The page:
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two poems

by Jacob Griffin Hall

Love Song for "Georgia on My Mind"

Two unrelated things

can share a name.

It’s inadequate to say

all’s well that ends

at all. Two people

toe the basketball court

dusted with snow.

I take a picture,

replace it

with another picture.

I don’t expect

the song

but it comes.


On the Beach You Took My Body to Mean More Than I Meant with My Body

Instead of death, an unused burgundy

casket. Instead of truth a thing

I refuse myself, but allow

the rooms I inhabit. I’ve thanked so many

people. My love grows

and falls, as if hypnotized,

into the water. I’ve lost my nerve

and been better for it.

You, my lack of nerve, are a hypnotist

and God is waiting for us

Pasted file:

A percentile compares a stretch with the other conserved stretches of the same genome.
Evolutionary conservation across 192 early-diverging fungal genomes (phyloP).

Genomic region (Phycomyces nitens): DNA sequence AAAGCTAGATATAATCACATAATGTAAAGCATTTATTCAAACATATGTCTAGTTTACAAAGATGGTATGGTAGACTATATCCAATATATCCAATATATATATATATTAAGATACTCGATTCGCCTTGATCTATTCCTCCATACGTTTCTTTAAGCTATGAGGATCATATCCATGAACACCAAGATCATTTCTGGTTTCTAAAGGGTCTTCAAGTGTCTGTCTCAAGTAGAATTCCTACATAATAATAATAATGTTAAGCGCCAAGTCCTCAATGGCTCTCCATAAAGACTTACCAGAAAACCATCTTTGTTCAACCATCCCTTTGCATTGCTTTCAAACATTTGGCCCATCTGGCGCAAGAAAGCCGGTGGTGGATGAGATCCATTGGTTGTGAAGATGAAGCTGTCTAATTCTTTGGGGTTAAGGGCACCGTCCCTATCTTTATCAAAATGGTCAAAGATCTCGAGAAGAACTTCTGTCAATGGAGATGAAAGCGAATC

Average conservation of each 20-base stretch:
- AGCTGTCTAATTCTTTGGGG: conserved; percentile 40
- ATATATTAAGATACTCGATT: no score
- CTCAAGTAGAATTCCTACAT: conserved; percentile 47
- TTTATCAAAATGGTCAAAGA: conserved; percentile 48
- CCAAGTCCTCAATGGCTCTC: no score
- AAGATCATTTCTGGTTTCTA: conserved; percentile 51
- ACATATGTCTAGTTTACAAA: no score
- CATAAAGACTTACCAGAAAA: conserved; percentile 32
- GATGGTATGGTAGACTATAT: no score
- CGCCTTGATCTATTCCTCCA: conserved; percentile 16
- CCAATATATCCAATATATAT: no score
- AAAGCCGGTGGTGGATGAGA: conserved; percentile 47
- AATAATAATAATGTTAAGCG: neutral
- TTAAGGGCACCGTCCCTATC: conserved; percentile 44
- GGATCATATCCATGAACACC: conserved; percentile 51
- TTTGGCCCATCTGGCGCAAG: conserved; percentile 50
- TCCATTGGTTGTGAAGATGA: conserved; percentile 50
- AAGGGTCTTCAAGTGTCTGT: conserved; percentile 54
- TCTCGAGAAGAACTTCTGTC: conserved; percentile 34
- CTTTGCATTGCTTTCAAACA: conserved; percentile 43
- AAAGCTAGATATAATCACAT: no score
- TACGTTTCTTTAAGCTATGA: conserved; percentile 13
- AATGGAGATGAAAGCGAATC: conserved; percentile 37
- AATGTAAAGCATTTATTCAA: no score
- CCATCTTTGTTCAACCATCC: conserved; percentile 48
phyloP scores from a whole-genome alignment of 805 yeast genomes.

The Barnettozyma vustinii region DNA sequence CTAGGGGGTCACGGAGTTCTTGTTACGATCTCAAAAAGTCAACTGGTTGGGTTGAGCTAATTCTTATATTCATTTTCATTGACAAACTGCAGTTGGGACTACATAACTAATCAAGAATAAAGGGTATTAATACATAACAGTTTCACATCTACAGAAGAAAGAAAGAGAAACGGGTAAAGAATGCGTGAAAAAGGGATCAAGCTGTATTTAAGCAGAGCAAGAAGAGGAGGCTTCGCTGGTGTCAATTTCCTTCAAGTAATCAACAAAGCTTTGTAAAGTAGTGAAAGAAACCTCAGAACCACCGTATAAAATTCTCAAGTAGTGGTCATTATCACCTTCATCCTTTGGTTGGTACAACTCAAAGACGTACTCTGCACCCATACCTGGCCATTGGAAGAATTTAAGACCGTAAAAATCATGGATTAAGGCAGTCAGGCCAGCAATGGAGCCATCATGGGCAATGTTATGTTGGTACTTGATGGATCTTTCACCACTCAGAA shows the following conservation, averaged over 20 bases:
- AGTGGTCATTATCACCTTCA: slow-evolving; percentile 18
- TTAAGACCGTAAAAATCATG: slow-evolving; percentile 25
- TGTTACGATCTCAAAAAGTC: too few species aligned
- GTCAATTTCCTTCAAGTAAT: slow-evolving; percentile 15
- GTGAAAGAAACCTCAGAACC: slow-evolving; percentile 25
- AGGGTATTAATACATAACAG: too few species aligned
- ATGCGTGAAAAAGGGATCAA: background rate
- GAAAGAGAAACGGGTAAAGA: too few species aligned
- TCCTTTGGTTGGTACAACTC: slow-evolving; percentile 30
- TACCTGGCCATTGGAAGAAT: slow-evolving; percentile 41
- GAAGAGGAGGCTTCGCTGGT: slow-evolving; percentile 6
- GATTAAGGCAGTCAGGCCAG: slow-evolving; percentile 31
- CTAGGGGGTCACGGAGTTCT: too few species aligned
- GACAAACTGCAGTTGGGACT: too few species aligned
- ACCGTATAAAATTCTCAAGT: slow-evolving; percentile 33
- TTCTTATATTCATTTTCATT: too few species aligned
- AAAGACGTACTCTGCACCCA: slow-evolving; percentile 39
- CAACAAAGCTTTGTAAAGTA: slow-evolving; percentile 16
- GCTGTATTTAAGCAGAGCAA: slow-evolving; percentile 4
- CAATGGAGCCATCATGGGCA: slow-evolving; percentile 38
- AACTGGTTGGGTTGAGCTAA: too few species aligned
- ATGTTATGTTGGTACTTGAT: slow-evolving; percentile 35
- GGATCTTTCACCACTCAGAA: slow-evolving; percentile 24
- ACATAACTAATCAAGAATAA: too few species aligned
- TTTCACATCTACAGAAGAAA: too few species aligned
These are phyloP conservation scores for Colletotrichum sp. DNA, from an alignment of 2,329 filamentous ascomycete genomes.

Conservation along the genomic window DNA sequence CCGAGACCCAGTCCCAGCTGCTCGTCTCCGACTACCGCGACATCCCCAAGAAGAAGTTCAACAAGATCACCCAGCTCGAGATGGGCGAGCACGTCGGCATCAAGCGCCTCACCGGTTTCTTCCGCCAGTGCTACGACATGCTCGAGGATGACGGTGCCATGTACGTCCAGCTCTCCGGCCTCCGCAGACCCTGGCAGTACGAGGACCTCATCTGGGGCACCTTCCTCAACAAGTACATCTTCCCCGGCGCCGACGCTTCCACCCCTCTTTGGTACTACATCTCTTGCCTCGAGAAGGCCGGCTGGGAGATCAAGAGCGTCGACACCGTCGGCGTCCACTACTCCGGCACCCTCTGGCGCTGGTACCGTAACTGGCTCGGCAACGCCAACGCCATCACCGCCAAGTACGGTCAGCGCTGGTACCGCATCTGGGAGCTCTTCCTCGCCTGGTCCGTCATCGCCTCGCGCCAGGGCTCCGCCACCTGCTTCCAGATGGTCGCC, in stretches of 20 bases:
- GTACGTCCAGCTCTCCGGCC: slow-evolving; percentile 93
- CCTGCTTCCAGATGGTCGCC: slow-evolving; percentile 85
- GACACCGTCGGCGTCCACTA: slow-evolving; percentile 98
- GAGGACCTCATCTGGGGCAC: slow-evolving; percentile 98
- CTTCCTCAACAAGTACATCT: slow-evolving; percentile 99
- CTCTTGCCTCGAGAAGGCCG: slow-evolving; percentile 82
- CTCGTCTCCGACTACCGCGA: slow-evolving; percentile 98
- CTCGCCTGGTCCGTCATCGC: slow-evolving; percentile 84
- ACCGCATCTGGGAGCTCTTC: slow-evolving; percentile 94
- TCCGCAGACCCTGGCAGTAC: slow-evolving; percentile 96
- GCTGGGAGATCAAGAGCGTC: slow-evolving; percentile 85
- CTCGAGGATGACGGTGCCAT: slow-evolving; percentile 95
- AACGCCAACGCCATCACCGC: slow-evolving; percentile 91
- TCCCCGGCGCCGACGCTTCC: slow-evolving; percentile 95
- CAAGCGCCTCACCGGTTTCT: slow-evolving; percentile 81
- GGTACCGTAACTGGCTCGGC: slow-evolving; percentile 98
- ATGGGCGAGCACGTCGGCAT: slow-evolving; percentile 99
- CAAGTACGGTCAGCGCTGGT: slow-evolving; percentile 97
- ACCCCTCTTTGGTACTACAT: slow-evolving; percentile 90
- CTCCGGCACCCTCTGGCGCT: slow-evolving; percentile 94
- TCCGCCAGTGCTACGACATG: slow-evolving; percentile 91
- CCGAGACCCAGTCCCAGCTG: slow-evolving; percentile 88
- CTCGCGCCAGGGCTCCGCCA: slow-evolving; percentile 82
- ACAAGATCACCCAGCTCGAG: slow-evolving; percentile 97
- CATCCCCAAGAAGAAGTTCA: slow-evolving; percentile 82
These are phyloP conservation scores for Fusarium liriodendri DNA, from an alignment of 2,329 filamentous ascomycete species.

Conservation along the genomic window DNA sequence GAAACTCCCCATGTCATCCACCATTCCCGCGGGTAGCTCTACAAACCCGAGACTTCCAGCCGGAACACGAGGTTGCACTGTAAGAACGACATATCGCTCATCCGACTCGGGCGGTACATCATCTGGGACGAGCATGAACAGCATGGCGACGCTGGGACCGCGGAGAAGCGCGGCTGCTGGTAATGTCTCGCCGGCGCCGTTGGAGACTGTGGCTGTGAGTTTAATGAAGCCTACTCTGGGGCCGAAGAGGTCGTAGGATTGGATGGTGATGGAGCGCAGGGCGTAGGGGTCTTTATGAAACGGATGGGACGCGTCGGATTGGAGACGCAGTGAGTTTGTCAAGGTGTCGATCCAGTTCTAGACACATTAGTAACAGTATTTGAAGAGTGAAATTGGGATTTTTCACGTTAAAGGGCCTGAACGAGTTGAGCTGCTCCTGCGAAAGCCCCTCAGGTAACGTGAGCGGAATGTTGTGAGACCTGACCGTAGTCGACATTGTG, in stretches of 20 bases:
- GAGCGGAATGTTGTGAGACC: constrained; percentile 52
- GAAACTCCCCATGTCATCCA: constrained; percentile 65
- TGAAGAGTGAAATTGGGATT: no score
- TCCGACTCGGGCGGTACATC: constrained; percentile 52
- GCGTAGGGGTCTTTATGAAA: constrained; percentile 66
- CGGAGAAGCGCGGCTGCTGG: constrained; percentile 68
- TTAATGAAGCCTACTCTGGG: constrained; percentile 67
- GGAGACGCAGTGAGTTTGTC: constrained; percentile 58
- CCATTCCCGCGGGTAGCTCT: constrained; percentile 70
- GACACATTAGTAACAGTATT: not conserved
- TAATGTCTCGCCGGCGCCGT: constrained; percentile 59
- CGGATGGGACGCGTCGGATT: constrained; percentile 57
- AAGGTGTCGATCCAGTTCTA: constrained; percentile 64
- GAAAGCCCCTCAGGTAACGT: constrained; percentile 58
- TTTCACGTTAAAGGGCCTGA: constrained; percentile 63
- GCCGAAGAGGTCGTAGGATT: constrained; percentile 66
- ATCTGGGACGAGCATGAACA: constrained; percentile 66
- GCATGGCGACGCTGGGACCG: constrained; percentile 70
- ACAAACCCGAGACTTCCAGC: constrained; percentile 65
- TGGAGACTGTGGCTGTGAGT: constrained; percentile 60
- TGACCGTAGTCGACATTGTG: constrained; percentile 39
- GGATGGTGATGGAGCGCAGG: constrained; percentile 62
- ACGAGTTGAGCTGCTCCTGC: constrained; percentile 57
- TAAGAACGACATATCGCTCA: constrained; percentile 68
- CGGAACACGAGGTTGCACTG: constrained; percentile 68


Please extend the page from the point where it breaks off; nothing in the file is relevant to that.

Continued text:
on the ridge where cedars yield to oak,

where I fall asleep without you

and choke on wild berries,

staring through the branches at the sky.

I’d like to believe everything I’ve lived.

I’d like to watch without a care

the passing blankets of fog

and tongue them all just for the chance at it.

Actually, as I remember,

I stood between August and September

bowing to the sober light.

You said to me, these are the women

I could love. I said to you,

these are the men

whose bodies turn my flesh to flesh.

You held the surf

between your shoulder blades,

made the waves a bed.


Jacob Griffin Hall was raised outside of Atlanta, Georgia and lives in Columbia, Missouri,

where he teaches and works as poetry editor for The Missouri Review. His first collection of poetry, Burial Machine, won the 2021 Backlash Best Book Award and is available with

Backlash Press. His poems have appeared in 32 Poems, New Ohio Review, Black Warrior Review, DIAGRAM, New Orleans Review, Southern Humanities Review, and elsewhere.


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